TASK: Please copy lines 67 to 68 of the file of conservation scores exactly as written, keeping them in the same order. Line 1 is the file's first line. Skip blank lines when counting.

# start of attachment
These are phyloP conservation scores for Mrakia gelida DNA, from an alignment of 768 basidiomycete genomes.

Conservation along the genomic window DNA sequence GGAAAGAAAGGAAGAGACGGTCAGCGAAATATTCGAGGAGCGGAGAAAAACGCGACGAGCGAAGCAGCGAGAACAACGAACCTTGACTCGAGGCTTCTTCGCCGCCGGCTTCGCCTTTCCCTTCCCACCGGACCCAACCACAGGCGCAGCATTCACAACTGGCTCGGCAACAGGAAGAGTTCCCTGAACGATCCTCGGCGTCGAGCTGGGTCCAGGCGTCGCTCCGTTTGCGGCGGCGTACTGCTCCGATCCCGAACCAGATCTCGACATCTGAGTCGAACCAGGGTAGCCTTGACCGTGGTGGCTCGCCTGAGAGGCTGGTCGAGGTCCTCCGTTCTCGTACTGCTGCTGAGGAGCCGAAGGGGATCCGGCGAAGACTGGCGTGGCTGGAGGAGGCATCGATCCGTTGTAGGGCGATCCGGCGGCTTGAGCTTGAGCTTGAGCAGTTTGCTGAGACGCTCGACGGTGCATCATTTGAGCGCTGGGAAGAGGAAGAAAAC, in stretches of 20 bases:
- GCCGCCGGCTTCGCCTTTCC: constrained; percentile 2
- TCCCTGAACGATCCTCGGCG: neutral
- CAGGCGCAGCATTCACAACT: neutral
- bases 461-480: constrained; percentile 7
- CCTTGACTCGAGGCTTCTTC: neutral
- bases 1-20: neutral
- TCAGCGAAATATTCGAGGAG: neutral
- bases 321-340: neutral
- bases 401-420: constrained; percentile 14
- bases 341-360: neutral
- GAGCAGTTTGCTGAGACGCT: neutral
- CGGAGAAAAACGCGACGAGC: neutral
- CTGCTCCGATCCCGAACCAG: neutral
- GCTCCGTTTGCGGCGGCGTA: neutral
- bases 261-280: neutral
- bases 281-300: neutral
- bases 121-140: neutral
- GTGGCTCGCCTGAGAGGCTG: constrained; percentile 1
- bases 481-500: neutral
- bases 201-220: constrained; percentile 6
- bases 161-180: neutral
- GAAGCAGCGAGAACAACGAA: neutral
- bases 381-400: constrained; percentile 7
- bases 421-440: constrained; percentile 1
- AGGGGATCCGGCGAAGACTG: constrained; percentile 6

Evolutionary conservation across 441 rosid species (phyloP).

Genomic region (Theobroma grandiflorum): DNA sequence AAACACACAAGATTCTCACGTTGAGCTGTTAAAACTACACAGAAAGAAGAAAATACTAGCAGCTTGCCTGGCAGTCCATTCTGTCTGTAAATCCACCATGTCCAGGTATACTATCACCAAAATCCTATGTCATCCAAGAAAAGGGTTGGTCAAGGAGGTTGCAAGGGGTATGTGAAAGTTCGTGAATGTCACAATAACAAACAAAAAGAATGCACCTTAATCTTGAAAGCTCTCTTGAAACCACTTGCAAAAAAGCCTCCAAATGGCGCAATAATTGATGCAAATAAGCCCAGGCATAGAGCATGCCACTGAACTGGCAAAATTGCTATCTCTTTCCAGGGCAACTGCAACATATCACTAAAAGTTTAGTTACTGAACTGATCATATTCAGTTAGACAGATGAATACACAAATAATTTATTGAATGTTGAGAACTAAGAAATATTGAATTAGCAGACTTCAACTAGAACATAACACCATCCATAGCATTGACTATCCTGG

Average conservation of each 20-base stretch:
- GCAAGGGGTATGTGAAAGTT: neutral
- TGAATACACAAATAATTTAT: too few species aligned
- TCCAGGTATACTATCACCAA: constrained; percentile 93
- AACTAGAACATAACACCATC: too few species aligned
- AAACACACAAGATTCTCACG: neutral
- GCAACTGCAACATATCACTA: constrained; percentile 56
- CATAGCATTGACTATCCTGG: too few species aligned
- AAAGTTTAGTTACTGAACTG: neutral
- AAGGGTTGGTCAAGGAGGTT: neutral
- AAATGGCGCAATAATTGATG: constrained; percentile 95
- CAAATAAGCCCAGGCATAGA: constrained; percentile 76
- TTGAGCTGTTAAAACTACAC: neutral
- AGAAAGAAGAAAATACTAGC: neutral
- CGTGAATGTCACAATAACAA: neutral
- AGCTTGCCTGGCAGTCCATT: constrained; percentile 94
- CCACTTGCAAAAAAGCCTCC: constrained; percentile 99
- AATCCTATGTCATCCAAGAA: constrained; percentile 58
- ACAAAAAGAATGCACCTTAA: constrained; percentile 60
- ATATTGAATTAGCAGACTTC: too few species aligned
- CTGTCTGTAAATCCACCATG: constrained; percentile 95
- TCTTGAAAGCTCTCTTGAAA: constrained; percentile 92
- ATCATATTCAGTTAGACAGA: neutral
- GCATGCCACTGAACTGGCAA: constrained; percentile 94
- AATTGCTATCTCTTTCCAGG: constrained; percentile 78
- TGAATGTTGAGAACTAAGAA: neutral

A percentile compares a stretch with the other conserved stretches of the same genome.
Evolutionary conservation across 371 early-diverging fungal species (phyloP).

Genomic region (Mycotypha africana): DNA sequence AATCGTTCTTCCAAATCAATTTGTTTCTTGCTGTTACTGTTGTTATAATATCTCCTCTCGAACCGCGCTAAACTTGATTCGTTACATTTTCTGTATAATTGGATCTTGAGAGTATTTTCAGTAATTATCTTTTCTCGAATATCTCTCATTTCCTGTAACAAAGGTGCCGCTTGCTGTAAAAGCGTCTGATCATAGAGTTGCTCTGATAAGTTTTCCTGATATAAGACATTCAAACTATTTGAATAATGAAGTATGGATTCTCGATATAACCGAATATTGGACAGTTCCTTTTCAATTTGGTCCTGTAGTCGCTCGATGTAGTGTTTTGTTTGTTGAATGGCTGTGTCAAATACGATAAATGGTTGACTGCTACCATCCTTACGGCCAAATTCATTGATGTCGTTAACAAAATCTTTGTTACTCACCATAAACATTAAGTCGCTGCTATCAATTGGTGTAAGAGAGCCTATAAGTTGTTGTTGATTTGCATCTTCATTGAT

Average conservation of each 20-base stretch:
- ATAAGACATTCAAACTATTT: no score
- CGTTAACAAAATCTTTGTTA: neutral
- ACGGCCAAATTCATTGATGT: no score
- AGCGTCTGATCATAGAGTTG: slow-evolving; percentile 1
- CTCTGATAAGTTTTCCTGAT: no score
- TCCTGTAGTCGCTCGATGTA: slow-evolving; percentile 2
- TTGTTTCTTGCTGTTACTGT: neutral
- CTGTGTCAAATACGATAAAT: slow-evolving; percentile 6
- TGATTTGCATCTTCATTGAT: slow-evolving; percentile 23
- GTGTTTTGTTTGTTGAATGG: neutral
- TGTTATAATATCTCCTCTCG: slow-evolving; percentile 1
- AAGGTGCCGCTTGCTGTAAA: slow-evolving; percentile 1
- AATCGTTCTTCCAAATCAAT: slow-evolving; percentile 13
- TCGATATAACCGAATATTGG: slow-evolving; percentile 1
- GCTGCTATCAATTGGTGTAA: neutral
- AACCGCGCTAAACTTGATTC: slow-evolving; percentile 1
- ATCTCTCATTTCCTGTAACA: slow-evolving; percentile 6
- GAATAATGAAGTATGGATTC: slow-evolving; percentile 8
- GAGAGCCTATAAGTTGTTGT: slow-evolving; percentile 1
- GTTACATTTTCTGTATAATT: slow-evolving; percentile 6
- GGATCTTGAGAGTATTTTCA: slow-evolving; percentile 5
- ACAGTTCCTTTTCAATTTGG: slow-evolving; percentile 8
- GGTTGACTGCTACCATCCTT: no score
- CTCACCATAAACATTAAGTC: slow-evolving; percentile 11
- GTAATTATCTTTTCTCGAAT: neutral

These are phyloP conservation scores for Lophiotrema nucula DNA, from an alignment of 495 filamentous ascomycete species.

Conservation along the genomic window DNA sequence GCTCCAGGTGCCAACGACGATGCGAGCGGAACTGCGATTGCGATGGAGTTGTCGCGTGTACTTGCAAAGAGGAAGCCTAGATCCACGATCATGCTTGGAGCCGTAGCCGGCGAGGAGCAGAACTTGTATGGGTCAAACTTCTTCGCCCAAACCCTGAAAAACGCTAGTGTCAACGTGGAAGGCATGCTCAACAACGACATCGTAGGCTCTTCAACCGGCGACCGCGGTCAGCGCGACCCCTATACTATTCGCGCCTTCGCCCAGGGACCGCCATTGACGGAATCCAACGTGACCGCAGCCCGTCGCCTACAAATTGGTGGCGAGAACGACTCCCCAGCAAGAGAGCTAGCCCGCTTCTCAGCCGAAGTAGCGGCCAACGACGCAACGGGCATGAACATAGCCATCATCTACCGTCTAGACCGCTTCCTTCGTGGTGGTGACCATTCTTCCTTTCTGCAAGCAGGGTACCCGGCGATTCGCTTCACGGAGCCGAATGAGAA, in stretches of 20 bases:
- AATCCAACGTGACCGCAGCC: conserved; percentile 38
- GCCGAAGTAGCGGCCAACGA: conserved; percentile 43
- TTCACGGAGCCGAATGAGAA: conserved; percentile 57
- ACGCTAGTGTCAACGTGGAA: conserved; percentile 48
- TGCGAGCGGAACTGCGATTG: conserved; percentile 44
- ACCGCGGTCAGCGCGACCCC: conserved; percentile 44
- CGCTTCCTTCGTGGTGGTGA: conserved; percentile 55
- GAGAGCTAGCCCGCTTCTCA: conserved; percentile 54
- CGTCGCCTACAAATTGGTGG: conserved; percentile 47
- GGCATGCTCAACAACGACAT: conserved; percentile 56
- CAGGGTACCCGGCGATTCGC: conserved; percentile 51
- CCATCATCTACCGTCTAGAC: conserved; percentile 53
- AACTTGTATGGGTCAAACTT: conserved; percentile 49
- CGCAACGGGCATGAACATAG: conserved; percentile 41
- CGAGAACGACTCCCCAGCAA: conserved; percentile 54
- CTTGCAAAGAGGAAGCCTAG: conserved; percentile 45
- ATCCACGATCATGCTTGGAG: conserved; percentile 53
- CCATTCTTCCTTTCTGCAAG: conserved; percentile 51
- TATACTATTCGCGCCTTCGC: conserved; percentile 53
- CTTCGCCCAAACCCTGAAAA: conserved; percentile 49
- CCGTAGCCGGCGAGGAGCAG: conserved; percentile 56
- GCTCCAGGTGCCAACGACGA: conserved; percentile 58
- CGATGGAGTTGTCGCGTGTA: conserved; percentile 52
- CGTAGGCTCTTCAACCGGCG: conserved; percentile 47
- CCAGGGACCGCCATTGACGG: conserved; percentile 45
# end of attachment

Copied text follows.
- CTGTGTCAAATACGATAAAT: slow-evolving; percentile 6
- TGATTTGCATCTTCATTGAT: slow-evolving; percentile 23